Most of the current research on the design of timber composite beams involves either complex
mathematical models which are not checked with experimental testing, or is purely based on
experimental work with no attempt to model the behaviour. In a literature review the authors
failed to find a practical way of designing composite timber beams, other than in the Eurocode 5.
The equations in Eurocode 5 are unfortunately limited in their application. This paper looks at
stiffening timber beams, with a known stiffness distribution, by screwing or nailing a steel strip to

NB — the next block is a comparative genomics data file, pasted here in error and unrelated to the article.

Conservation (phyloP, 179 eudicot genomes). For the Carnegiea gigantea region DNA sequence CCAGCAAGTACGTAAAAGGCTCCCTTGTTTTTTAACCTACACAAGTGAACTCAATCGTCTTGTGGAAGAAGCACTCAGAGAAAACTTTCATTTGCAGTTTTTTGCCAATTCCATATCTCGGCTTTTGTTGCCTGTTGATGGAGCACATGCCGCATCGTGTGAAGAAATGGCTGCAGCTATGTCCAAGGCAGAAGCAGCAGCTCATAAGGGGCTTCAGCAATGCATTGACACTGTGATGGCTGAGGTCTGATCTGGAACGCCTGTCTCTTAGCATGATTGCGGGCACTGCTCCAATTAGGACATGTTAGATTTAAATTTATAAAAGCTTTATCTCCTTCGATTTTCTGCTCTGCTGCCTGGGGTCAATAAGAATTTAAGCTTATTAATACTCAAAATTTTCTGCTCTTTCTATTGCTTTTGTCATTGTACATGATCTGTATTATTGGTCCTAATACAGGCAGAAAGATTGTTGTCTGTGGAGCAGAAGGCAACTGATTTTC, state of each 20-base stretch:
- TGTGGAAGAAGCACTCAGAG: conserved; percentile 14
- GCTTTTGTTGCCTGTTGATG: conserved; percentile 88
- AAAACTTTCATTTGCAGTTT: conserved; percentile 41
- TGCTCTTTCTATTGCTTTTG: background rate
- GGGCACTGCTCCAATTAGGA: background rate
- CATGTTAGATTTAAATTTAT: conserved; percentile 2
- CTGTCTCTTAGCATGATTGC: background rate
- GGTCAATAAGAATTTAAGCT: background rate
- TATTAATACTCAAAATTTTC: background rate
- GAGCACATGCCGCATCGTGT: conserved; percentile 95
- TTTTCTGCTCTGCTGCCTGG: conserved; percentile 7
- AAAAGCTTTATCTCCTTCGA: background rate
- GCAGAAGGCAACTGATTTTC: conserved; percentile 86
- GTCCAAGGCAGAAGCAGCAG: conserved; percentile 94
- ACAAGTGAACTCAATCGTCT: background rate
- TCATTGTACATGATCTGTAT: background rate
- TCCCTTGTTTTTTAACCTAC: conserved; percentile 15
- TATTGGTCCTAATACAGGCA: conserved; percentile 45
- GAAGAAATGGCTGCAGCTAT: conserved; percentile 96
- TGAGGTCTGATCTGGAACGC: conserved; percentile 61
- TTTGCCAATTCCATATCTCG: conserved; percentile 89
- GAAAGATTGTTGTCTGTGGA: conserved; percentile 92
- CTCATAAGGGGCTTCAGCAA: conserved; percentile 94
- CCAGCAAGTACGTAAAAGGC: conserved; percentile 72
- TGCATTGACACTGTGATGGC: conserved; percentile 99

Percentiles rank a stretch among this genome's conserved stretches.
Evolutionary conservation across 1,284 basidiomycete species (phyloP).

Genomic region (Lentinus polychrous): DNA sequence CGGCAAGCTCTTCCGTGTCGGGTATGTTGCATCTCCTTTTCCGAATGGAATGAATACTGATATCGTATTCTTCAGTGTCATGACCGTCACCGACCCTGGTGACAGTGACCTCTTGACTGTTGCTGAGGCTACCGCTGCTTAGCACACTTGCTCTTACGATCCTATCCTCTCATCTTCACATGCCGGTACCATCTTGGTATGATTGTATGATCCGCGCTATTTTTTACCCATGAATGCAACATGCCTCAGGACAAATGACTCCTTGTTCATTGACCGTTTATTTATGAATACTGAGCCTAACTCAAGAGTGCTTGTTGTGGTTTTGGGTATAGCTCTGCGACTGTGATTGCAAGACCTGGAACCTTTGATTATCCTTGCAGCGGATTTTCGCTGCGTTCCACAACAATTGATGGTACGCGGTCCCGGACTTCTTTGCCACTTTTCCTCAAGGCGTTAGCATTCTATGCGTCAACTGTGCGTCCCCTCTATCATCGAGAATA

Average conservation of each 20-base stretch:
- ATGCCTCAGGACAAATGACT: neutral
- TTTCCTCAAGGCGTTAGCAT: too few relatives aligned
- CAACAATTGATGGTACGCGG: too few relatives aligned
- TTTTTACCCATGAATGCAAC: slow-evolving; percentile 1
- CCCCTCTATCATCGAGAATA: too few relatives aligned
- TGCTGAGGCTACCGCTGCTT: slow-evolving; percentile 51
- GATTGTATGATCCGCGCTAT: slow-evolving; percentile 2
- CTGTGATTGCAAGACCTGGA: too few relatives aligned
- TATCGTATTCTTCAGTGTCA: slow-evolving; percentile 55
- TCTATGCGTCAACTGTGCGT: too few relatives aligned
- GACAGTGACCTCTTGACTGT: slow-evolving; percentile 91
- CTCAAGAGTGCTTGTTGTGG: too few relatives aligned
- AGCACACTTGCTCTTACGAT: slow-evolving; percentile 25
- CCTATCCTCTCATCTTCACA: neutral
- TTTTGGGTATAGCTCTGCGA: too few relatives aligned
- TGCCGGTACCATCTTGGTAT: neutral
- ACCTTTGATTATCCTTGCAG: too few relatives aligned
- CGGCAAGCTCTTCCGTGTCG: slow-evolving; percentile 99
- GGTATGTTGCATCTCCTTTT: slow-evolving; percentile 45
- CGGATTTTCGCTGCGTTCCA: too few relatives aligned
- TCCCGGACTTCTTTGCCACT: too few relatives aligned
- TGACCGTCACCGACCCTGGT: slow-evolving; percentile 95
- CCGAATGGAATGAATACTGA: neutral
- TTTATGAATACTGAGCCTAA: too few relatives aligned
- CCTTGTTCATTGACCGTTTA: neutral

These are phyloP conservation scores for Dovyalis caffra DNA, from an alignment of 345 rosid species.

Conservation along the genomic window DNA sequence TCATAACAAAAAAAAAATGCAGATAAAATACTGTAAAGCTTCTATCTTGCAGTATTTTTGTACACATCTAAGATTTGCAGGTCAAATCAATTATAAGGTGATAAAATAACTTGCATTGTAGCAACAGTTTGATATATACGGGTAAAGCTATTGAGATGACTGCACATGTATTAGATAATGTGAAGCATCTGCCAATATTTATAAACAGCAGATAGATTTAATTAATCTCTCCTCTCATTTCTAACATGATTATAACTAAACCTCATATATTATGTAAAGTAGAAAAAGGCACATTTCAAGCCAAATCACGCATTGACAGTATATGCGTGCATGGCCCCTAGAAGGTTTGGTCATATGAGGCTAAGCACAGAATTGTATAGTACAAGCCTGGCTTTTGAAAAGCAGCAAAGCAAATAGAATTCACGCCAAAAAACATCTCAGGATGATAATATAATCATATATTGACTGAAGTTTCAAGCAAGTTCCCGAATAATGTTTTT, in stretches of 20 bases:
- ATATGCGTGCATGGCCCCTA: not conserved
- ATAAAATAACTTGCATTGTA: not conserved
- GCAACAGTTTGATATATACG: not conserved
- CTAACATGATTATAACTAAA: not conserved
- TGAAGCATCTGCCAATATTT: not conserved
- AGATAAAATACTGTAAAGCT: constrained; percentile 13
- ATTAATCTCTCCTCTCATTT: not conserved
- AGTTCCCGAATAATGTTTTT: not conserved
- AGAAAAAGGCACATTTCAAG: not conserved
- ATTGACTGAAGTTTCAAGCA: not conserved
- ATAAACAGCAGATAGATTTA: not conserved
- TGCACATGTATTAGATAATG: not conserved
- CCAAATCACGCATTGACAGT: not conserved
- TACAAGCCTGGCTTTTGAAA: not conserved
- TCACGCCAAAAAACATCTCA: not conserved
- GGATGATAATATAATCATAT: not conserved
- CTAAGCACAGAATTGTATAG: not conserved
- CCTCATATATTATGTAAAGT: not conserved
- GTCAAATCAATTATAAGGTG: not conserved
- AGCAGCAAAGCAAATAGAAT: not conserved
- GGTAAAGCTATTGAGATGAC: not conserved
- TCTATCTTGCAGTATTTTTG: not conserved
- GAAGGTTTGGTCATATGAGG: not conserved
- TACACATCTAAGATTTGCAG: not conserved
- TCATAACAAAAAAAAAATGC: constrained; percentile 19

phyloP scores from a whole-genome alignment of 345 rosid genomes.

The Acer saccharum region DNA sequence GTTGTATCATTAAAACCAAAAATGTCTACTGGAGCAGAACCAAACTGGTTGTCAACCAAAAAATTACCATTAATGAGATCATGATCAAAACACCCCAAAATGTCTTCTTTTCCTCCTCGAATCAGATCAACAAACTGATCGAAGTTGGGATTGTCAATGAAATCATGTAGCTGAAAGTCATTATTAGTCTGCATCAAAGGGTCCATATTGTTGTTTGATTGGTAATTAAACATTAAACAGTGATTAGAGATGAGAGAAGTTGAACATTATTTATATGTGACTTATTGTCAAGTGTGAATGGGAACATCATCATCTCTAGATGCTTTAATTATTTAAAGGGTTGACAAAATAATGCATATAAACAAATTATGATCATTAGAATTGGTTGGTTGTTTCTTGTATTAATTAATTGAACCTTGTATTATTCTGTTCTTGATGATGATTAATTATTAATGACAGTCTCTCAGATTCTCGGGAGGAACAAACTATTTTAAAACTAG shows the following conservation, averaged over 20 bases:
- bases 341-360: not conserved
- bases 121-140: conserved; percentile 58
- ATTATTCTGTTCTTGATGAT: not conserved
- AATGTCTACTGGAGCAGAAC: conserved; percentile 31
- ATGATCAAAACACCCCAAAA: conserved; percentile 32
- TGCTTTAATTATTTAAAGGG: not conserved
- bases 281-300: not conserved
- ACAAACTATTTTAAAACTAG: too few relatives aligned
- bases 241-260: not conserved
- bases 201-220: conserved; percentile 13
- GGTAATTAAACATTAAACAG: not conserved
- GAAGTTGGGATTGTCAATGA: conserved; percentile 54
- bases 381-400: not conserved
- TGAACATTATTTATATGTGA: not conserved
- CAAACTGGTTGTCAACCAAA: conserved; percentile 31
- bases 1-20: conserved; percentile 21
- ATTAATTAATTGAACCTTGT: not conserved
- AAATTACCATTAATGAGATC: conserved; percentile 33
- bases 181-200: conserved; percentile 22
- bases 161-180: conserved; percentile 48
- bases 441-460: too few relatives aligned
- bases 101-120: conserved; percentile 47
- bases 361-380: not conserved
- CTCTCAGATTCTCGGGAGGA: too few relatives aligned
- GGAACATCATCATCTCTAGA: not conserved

the underside of the beam. The modelled behaviour is compared with experimental test results
and recommendations for the analysis and design of such members are given.
The experimental work involved determining the stiffness of twenty-four South African pine
beams reinforced with metal strips. The spacing of the connectors was varied to ascertain the
increase in stiffness of the composite with a reduction in the connector spacing. The analytical
methods used were the Eurocode 5 method, as well as two finite element modelling methods,
which may be used to determine the composite stiffness. The results of the three methods used
show a remarkably good fit with the lower-bound experimental results.